Two observations from decades ago set the stage for discovering how consuming breast milk or formula has major consequences for microbial growth. The first observation came from microbiologists who found that breast-fed babies had different intestinal microbiota than formula-fed babies, which could in turn affect infant physiology. In fact, human milk was reported to contain a mysterious "bifidus factor" that promoted the growth of the beneficial gut bacterium Lactobacillus bifidus (now known as Bifidobacterium spp.). The second observation made by chemists was that human milk contained carbohydrates that were not found in cow's milk. A collaboration between the two groups led to the discovery of Human Milk Oligosacharrides (HMOs), unconjugated glycans that are now known to be structurally diverse and have multiple effects on the infant gut microbiome with important implications for a baby's health.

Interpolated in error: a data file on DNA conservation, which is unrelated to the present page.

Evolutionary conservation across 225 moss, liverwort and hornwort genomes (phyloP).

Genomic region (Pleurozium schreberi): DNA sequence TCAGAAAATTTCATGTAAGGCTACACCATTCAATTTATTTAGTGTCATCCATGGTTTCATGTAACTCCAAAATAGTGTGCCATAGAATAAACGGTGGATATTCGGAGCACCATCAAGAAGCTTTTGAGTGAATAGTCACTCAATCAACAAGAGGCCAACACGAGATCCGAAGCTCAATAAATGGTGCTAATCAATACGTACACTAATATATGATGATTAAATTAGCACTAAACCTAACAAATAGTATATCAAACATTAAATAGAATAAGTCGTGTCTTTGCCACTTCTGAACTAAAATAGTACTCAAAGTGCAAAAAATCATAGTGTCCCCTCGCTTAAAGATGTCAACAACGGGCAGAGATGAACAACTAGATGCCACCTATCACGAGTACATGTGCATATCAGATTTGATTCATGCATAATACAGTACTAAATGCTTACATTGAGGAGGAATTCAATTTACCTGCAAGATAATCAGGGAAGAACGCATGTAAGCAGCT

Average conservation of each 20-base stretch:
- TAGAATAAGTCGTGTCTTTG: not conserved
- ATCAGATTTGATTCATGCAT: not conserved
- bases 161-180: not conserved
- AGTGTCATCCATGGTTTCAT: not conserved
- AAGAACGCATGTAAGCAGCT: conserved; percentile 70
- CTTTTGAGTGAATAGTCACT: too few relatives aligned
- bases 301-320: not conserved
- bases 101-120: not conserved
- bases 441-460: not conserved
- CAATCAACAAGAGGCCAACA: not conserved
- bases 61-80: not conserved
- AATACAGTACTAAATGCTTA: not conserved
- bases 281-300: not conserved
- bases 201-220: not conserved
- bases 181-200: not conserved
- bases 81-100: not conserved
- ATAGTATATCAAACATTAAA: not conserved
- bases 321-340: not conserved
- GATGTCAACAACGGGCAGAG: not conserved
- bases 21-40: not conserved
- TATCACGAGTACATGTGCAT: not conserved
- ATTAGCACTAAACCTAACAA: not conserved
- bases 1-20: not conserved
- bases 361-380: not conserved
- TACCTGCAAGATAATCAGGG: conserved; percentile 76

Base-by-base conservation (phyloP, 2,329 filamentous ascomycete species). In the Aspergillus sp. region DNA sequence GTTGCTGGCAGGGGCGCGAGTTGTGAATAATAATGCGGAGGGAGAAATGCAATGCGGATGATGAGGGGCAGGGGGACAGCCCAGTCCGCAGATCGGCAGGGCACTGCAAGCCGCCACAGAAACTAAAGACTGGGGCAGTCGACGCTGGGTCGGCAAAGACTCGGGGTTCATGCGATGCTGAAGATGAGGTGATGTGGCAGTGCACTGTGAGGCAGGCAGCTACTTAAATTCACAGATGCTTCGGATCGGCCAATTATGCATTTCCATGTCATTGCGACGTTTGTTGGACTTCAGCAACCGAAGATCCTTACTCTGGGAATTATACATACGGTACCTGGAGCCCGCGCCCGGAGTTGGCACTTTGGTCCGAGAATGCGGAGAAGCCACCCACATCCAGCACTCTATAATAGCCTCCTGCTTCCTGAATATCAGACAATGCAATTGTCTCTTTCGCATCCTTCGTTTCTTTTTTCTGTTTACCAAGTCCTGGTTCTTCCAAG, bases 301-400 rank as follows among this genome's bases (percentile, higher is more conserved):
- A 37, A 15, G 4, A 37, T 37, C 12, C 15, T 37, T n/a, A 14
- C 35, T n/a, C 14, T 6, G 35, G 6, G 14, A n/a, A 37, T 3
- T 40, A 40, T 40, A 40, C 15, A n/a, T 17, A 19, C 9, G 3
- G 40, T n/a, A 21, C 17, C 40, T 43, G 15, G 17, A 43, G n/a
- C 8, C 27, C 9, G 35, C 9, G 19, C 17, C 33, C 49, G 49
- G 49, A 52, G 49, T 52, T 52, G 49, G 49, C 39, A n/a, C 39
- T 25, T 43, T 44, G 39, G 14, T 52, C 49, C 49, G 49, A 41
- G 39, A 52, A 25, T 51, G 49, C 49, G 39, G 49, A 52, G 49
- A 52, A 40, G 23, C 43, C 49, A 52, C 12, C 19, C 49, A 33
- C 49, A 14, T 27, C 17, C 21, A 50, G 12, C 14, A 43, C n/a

Making (bacterial) friends and thwarting enemies with HMOs
HMOs are the third largest component of breast milk besides water and casein, but about 99% are passed through a baby's intestinal system undigested and intact. There are more than 100 different HMO structures known, and the amounts and types of compounds present vary between women and during different stages of lactation (Figure 2). While babies don't use these compounds directly as a food source there are several potential benefits, including stimulating the growth of good bacteria and preventing infection by bad ones.